Thursday 25th May
How did we get to the end of another half term so quickly?
We finished 'Summer 1' with an enjoyable visit from Geoff, Ian and Anne from Scripture Union, together with Pam and Sam Cree from the Methodist church. They treated us to three 'Diary of a Disciple' workshops about different stories from the gospel of Luke. We used drama, craft and a quiz to learn more about Luke's writings about Jesus, taking our inspiration from a child-friendly version of the gospel by Gemma Willis; this was written very much in the style of the Diary of a Wimpy Kid books, and presented the stories with quirky drawings and much humour. We enjoyed reading and working with text, and got a lot out of the sessions. The church was kind enough to pay for copies of the book for both Year 5 classes, so we can read the rest of the stories at our leisure.
Friday 19th May
Another packed week saw us relaying batons in PE, working out equivalent fractions in Maths, learning how to discuss in a balanced way in English and comparing Brazil with England in Geography.
In our Science lesson, we looked at the gestation times of different mammals and compared them to their relative sizes. The most effective way to do this was with a scatter-graph, but as it was something we had not encountered before, we created a giant version of one on the floor, before making our own. We found that, with only a couple of exceptions, the larger a pregnant mammal is, the longer it takes the foetus to develop before it is born. Did you know that an elephant carries its baby for 22 months, but a mouse will give birth after just 20 days?
A final, but very important mention: what a fantastic Year 5 class assembly we performed today. The hall was packed, but we all showed great courage and spoke clearly in front of everyone. The singing was beautiful, too, and even better, we made at least eight parents cry!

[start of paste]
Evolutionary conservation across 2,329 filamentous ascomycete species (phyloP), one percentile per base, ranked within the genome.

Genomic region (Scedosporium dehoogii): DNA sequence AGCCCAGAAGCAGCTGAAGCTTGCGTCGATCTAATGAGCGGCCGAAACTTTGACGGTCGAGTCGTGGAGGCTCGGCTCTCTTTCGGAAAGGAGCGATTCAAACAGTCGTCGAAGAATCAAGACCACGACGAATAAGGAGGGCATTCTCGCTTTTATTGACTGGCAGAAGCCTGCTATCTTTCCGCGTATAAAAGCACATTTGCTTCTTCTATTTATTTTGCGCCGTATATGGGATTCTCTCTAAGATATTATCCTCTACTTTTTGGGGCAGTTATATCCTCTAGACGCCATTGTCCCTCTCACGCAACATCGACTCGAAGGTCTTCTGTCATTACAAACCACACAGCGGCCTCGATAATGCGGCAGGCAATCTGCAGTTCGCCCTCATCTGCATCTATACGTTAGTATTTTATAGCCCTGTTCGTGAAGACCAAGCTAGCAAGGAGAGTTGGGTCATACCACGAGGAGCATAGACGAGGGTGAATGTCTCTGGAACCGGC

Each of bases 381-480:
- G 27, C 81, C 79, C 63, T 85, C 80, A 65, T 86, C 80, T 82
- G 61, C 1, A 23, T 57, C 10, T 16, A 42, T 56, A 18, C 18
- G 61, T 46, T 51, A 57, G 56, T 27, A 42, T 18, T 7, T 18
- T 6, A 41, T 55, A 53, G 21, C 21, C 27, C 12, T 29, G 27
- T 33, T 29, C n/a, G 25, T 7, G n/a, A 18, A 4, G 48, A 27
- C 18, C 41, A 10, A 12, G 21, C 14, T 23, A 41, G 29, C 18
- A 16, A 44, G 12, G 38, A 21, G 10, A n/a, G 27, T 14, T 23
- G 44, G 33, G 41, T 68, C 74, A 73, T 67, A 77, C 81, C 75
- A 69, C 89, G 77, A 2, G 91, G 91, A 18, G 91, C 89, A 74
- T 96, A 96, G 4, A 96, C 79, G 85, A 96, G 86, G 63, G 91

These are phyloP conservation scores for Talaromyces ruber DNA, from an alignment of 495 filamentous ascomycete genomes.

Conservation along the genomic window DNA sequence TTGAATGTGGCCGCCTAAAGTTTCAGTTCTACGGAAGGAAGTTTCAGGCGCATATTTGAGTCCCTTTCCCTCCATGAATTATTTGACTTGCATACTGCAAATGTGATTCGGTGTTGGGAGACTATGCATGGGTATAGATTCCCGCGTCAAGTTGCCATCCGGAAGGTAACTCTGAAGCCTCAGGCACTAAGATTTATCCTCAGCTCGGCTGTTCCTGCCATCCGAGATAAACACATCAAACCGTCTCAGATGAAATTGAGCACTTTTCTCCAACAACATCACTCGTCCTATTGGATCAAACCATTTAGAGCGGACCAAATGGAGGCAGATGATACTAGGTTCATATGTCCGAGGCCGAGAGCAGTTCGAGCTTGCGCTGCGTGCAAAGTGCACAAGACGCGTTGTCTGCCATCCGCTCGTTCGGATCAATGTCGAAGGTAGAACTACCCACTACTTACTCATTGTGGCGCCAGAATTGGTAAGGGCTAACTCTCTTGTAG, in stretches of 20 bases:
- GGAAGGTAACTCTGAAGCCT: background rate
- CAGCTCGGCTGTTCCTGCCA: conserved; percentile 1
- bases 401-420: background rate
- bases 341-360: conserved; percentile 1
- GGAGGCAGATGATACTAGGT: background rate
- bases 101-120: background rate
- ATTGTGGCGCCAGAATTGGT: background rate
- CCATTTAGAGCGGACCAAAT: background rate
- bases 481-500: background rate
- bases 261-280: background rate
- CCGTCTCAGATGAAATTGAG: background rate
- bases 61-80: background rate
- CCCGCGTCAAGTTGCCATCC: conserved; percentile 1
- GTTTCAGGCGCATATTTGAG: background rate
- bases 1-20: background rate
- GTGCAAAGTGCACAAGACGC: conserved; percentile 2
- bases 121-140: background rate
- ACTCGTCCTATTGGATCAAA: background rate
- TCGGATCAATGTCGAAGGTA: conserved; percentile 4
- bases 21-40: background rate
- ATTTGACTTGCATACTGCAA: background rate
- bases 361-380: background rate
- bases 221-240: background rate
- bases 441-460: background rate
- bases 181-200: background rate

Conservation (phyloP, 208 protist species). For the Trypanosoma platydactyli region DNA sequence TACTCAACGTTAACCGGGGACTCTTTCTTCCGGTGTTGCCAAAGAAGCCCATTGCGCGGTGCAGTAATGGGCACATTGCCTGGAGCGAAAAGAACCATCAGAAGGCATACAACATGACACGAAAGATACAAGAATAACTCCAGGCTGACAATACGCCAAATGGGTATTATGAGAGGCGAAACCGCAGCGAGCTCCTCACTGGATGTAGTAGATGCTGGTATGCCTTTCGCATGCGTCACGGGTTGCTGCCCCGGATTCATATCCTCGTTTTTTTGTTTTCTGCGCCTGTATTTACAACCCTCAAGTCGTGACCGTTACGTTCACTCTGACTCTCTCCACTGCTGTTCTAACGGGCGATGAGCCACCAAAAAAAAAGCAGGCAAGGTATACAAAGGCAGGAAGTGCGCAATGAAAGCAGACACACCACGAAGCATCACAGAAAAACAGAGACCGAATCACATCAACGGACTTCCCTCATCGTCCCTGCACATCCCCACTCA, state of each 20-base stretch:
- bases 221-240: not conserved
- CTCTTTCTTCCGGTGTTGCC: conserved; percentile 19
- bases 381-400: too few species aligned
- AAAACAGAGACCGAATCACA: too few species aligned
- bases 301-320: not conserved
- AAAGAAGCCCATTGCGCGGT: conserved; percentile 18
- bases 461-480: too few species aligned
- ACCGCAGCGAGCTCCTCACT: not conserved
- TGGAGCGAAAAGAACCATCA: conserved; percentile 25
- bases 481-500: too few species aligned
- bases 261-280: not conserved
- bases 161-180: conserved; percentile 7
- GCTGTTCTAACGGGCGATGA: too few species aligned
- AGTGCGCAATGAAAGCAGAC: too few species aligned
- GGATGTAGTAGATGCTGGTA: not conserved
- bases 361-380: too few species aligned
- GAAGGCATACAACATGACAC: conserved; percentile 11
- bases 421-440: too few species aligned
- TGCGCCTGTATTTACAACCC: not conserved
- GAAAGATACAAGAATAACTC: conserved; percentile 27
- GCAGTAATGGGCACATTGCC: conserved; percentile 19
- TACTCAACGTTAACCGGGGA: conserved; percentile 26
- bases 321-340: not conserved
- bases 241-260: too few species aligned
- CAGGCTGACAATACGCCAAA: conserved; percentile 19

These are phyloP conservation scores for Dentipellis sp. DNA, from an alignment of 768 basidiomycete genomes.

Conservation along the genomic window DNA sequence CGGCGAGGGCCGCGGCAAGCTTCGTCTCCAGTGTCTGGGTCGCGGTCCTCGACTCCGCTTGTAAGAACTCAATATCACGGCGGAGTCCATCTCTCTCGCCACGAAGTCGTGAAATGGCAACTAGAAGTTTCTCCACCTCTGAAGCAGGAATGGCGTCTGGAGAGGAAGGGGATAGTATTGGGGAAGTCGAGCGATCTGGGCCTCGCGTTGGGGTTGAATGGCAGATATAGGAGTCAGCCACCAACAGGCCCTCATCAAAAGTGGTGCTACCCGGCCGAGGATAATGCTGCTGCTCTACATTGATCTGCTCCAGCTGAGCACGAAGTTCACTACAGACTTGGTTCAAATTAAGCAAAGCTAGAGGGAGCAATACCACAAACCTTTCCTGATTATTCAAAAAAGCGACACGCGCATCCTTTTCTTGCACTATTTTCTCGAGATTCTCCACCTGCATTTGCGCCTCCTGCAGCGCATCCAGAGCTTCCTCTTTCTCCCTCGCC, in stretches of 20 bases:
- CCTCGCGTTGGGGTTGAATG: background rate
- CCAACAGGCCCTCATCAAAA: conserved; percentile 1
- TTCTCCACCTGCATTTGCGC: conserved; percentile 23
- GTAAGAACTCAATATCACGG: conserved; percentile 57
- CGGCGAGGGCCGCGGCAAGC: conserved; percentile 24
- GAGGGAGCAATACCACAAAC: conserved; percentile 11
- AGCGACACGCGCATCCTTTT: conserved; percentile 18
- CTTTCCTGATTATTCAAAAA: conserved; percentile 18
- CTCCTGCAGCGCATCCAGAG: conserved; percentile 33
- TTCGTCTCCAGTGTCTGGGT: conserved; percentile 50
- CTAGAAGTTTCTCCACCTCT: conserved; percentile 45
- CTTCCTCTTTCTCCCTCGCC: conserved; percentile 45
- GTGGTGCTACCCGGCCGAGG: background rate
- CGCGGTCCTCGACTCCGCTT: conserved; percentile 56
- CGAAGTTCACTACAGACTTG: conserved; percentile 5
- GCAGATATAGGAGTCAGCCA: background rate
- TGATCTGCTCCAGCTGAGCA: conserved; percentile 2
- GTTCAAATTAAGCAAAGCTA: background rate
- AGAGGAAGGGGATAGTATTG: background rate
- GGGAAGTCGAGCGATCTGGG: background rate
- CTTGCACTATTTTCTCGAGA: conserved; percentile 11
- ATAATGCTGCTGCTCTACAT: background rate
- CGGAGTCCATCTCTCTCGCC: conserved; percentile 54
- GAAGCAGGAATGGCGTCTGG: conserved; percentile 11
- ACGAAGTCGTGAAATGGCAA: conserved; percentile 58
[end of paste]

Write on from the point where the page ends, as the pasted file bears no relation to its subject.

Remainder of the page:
Friday 28th April
Another busy week, in which we have started a new Maths unit on fractions, written some poetry as part of our English adventure story topic and continued to improve our running technique and stamina in PE. We also took part in in an on-line session about all those changes associated with puberty, lead by Gateshead school nurses. Never an easy subject to have to consider on a Tuesday afternoon, but the level of maturity shown by all of us was just brilliant, and the many questions following the session showed how well we had listened. All part of growing up, but we're kind of glad to have got that lesson out of the way!
Friday 21st April
Some of us have been angling for a class pet recently, for some strange reason, so of course, there was huge excitement when not one, but ten of these little fellas turned up on Thursday. Their timing could not have been better, as this week, we have reached the life cycles of amphibians in our current Science topic. It's one thing learning about the truly amazing metamorphosis of tadpoles into frogs, but it's quite another to actually observe all the changes as they happen in real life. Did you know that the tail is actually absorbed back into the froglet's body, rather than just dropping off (it's a great source of nutrition) and that a tadpole's gills that allow it to breathe in water are replaced by a pair of lungs, so it can breath air when it climbs onto the nearest rock?
Something else that we have enjoyed this week, has been our Maths - we've been learning about factors and multiples of numbers, and our knowledge of these were put to great use when we played a fun game on a hundred-square. The objective was to find the longest streak of numbers that were either a factor or a multiple of the previous number. For example, if we were to start with the number 12, our next could be 3 (as it's a factor of 12) or it could be 24 (a multiple of 12). The tricky part of the game was that each number can only be used once. This is an on-line version of the game, if you fancy a go yourself: https://nrich.maths.org/factorsandmultiples
. If you can beat a 31-streak (our class record), take a screen shot and post it on See Saw.